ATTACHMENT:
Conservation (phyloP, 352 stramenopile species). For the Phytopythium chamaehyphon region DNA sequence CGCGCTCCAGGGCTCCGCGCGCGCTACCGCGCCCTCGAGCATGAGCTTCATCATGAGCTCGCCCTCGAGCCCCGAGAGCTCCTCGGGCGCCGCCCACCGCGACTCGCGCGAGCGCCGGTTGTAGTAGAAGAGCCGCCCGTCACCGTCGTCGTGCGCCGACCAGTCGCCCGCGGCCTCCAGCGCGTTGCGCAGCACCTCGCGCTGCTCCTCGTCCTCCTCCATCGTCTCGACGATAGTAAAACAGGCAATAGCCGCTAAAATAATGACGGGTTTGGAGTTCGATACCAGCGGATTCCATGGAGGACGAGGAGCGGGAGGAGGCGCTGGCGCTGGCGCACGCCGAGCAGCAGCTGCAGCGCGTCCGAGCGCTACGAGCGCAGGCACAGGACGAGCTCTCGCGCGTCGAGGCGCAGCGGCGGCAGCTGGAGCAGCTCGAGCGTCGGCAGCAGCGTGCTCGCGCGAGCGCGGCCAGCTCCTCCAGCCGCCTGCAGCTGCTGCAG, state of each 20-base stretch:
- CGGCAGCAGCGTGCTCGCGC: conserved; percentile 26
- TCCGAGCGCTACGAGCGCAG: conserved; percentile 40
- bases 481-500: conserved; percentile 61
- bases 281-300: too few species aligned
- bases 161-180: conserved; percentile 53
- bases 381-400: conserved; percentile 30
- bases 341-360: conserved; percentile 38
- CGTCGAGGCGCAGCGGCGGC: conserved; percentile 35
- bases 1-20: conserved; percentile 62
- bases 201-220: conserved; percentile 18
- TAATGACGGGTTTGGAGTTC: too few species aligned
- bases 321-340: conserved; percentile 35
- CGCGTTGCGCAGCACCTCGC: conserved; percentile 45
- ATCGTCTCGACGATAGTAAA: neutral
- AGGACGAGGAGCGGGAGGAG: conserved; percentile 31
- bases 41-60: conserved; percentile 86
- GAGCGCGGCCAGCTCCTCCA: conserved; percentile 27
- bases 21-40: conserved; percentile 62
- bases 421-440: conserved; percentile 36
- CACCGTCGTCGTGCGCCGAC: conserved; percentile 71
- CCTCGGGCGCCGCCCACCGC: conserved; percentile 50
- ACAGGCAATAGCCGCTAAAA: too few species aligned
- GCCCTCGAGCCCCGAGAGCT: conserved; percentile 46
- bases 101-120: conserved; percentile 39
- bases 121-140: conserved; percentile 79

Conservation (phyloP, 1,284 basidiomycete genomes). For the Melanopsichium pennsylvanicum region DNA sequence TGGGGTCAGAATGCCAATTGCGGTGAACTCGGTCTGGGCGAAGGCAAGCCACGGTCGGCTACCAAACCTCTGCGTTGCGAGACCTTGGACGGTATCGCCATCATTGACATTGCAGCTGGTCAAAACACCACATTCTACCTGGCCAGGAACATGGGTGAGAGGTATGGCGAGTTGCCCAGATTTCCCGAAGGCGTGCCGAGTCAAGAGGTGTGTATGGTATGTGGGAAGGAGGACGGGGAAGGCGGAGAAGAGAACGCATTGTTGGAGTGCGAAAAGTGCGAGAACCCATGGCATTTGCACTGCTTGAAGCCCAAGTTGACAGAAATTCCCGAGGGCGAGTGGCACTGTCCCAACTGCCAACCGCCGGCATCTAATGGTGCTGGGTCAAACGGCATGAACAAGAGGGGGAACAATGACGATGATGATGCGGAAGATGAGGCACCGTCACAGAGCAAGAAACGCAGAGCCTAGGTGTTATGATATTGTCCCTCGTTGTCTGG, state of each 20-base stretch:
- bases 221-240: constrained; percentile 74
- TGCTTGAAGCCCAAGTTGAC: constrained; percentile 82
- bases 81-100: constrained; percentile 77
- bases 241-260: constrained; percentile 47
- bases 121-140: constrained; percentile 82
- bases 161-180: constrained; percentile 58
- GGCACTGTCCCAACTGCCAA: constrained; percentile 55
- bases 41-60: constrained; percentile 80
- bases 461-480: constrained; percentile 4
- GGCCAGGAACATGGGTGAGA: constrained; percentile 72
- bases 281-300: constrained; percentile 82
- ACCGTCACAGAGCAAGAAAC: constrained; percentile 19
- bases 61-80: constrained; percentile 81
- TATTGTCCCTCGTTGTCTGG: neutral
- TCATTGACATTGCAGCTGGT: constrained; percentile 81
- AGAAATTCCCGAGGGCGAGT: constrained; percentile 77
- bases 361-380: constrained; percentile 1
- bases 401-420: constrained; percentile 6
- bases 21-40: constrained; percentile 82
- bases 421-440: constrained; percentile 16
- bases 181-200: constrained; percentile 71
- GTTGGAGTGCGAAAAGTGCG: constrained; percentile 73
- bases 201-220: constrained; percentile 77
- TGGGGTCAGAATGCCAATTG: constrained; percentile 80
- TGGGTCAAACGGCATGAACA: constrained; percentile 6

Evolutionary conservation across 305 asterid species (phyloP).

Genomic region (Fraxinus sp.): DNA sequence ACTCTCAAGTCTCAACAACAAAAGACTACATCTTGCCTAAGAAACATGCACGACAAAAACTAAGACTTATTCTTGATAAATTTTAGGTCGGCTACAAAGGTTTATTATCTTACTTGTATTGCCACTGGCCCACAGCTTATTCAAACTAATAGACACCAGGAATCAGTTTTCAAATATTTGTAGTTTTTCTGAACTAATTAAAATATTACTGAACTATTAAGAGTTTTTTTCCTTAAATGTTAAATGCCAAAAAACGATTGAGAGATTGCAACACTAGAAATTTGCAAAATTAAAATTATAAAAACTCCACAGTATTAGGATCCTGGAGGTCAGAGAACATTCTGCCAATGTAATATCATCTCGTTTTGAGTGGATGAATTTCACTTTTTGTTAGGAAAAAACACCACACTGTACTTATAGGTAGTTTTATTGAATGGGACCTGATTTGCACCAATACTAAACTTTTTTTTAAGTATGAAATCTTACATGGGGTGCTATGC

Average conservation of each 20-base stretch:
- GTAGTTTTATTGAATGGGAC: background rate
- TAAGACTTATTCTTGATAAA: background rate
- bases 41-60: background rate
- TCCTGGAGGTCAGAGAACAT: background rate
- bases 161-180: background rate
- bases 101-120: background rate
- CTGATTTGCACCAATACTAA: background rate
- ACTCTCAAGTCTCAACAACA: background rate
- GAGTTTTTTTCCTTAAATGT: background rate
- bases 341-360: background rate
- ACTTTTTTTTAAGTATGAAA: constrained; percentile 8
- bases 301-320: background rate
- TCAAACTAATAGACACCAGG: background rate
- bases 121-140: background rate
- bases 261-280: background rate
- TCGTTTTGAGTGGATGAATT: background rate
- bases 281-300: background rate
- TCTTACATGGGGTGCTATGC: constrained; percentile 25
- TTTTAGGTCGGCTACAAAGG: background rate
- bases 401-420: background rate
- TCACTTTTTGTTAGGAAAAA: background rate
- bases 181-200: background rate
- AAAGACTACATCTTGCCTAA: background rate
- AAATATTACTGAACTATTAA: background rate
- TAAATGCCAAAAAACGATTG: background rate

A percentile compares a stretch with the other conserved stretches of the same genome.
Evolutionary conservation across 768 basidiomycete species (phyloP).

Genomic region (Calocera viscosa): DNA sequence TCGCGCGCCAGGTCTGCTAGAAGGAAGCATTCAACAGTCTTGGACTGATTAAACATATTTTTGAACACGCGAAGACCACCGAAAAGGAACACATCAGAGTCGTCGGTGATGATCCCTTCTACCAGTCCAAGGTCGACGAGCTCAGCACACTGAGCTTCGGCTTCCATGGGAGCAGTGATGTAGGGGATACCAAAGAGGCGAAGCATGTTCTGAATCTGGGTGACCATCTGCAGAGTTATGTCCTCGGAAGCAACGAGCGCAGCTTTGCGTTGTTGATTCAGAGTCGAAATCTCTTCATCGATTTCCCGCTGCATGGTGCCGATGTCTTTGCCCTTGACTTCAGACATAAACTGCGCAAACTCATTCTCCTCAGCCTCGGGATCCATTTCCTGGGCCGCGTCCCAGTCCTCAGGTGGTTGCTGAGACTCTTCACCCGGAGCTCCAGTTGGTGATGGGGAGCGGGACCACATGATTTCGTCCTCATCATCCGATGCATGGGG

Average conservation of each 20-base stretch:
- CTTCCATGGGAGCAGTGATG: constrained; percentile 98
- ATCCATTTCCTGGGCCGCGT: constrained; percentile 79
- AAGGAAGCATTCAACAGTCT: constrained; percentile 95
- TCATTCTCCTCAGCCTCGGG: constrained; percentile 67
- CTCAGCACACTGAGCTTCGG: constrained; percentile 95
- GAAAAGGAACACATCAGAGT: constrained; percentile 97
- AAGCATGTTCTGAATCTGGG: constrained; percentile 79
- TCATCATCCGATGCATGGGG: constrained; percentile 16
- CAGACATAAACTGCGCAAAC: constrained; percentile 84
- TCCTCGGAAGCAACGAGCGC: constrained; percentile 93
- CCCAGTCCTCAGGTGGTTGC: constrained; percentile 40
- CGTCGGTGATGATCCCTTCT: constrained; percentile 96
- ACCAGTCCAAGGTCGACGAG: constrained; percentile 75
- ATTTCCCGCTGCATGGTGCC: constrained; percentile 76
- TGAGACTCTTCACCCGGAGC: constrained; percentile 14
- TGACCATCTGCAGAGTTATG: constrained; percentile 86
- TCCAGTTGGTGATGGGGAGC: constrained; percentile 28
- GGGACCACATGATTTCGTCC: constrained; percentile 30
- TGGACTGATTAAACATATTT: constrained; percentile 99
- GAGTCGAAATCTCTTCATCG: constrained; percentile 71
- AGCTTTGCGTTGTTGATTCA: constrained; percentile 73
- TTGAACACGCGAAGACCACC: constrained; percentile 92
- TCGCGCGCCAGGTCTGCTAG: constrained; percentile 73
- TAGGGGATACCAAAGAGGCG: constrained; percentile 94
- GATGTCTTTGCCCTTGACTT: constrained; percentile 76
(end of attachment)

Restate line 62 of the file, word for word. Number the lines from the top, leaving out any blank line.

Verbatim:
- CTGATTTGCACCAATACTAA: background rate